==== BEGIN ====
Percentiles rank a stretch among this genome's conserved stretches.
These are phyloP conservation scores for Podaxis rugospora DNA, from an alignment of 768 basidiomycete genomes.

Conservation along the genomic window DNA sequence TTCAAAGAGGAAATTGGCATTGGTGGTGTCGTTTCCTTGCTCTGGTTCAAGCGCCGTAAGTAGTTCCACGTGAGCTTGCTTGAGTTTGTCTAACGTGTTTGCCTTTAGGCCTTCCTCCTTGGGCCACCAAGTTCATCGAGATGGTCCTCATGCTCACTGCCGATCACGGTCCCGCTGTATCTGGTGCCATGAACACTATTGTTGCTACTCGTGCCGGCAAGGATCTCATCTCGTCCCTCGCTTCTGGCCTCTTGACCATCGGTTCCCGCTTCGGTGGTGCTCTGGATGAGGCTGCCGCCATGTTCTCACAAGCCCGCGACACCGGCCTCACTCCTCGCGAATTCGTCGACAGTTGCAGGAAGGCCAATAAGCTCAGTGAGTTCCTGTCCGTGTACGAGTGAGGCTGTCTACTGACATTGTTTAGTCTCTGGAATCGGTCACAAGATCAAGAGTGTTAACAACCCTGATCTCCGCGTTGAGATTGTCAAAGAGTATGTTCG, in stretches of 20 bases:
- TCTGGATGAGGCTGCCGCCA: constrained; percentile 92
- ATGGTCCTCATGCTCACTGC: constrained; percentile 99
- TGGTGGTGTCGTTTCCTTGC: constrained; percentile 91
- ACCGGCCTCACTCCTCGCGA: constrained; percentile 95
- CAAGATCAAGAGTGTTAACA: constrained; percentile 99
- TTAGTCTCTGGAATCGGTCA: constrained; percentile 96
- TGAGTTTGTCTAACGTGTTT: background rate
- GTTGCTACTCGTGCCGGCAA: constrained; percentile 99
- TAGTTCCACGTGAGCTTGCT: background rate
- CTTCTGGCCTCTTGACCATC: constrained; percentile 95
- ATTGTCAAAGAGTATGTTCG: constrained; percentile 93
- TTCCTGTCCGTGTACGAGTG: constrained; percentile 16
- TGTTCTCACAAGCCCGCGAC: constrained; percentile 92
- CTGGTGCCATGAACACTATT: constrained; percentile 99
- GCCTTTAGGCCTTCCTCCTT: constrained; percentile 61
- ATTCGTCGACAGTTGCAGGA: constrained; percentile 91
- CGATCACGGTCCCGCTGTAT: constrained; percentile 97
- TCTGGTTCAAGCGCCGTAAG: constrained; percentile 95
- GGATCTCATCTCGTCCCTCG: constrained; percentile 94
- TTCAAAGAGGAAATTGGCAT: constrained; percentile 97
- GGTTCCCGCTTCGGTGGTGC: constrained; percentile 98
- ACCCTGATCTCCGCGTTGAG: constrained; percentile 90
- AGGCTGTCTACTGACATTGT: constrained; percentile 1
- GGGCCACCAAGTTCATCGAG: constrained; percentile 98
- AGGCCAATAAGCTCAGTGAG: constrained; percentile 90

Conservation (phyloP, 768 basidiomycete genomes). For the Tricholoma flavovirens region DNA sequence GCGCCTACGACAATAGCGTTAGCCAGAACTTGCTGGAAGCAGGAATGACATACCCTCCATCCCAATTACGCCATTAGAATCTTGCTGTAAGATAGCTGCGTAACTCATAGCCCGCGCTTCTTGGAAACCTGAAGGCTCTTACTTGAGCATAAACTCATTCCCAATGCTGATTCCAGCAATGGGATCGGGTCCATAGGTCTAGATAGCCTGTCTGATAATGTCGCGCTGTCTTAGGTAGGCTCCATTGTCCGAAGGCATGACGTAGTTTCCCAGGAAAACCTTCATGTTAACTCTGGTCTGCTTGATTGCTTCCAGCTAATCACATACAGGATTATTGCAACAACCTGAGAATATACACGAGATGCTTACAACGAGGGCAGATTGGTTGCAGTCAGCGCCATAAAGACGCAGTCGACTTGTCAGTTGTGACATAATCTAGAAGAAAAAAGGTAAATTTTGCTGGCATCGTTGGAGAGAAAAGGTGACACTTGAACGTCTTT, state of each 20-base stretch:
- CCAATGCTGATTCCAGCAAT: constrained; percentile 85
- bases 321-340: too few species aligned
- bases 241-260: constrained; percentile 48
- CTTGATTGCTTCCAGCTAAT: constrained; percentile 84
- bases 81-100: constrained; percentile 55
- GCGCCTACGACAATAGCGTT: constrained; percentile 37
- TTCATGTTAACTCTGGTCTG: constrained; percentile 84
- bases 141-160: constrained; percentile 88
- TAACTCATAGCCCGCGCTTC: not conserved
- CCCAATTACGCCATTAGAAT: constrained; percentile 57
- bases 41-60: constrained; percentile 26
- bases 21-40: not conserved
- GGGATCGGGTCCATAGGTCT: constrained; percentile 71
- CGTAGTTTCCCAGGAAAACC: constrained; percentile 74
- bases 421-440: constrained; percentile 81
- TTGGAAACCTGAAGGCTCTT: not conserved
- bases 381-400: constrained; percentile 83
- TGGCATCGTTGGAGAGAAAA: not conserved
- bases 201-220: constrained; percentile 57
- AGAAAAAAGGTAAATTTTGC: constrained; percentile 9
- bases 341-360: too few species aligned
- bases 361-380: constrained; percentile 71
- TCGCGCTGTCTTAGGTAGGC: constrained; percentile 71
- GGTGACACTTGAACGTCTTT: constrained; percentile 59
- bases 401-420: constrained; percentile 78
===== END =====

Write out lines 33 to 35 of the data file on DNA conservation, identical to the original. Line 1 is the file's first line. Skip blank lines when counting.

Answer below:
- CTTGATTGCTTCCAGCTAAT: constrained; percentile 84
- bases 81-100: constrained; percentile 55
- GCGCCTACGACAATAGCGTT: constrained; percentile 37